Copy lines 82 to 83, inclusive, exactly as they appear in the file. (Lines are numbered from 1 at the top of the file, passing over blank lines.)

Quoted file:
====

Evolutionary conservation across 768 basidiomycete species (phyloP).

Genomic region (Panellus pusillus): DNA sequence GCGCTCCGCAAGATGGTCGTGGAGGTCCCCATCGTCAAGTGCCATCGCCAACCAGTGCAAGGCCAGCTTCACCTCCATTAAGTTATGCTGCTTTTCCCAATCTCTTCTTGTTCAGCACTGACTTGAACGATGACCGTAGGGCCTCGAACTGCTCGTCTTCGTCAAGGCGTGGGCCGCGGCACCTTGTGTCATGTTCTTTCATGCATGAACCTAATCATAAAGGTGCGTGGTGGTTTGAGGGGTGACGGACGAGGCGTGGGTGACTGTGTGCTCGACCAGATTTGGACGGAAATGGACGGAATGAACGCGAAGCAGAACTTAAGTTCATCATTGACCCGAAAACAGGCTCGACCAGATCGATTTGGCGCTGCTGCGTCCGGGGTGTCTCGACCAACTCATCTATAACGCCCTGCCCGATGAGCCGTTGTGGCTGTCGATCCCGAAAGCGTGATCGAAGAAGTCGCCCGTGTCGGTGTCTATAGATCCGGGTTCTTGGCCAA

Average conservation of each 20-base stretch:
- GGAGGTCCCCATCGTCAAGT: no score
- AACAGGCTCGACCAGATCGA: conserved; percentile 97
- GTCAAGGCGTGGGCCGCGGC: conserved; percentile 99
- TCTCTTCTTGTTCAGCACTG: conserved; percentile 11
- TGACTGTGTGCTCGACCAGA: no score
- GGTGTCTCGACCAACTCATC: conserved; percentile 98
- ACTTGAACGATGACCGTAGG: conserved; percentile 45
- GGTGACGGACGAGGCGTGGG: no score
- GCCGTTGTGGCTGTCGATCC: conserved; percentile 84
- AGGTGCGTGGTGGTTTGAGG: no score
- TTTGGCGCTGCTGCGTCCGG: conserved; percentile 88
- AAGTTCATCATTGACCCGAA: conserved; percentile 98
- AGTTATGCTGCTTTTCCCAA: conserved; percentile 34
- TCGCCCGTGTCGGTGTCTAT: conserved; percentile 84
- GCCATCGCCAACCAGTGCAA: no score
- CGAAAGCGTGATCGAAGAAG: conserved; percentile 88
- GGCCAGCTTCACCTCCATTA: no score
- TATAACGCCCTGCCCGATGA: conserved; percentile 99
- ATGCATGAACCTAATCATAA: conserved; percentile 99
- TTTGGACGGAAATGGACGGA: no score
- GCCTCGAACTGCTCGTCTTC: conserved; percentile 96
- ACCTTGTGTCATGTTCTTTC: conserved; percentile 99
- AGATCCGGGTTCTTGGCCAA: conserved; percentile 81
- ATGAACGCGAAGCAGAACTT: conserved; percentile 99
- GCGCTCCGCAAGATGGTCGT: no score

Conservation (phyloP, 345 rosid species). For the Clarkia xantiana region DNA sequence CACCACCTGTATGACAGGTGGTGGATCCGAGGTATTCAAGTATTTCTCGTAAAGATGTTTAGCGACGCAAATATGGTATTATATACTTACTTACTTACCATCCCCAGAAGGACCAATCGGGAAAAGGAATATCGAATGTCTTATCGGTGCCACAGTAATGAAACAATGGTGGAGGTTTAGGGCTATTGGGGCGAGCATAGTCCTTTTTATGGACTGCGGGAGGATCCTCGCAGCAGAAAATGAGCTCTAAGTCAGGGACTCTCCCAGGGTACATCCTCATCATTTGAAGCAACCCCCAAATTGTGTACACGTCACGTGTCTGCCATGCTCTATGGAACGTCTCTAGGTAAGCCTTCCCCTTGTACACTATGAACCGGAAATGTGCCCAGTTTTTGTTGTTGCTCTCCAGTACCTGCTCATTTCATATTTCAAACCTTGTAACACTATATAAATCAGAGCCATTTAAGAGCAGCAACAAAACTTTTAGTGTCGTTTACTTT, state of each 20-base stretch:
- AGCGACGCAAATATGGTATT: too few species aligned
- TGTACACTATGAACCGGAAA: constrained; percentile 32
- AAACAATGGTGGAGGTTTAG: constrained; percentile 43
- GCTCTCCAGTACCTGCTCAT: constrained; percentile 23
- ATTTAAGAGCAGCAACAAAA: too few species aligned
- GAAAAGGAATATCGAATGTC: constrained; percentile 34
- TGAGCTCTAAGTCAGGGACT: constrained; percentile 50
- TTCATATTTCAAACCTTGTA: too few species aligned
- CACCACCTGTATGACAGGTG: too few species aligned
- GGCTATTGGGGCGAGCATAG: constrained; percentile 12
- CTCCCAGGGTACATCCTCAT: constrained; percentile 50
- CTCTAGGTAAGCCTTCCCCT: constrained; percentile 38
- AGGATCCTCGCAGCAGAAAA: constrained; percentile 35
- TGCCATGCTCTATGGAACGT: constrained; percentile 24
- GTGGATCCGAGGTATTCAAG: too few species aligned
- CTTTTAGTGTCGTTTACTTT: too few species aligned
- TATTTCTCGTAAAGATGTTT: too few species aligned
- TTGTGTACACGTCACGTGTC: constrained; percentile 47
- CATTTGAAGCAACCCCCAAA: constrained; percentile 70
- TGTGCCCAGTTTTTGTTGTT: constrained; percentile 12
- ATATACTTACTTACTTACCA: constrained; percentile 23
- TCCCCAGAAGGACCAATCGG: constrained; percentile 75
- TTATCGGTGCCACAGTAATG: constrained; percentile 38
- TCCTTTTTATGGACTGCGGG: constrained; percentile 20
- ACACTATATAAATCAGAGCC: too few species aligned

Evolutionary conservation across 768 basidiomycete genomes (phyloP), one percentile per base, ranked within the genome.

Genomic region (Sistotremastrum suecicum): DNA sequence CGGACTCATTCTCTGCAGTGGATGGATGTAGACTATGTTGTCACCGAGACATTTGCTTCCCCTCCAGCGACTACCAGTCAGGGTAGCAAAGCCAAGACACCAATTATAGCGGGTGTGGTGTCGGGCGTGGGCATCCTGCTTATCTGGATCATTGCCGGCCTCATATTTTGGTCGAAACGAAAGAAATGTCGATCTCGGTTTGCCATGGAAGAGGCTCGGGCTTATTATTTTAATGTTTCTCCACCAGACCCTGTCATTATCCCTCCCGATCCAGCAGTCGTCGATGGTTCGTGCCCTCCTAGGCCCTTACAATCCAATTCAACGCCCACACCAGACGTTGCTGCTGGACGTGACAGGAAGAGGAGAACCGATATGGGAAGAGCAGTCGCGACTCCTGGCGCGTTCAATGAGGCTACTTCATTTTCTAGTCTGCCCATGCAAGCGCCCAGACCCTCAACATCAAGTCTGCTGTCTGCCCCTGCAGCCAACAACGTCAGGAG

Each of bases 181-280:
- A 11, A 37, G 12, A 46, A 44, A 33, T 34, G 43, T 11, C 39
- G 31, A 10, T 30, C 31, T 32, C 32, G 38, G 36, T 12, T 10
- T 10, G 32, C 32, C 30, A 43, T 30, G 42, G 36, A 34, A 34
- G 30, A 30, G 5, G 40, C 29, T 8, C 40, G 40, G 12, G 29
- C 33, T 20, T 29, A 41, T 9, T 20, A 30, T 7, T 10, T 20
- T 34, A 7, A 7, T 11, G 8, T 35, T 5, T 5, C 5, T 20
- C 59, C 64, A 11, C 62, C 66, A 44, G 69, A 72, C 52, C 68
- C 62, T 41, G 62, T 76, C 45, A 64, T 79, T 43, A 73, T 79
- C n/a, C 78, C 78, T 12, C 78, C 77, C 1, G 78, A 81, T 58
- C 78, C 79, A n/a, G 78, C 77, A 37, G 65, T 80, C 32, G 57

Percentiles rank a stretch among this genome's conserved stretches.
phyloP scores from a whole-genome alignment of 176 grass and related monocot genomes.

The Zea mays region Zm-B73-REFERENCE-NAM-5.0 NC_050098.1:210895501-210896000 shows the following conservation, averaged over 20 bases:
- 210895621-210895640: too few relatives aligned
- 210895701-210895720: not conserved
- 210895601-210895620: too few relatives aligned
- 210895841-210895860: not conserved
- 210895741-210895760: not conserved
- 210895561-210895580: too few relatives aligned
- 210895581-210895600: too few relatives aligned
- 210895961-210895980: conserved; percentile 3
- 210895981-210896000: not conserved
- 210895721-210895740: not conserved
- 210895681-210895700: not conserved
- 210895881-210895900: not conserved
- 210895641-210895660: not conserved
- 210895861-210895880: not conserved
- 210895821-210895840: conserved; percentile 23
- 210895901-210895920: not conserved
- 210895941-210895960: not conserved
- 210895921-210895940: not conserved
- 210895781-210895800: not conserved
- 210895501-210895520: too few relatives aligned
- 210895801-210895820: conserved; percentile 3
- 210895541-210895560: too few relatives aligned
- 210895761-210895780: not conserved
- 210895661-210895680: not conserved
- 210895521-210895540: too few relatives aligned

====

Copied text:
- 210895881-210895900: not conserved
- 210895641-210895660: not conserved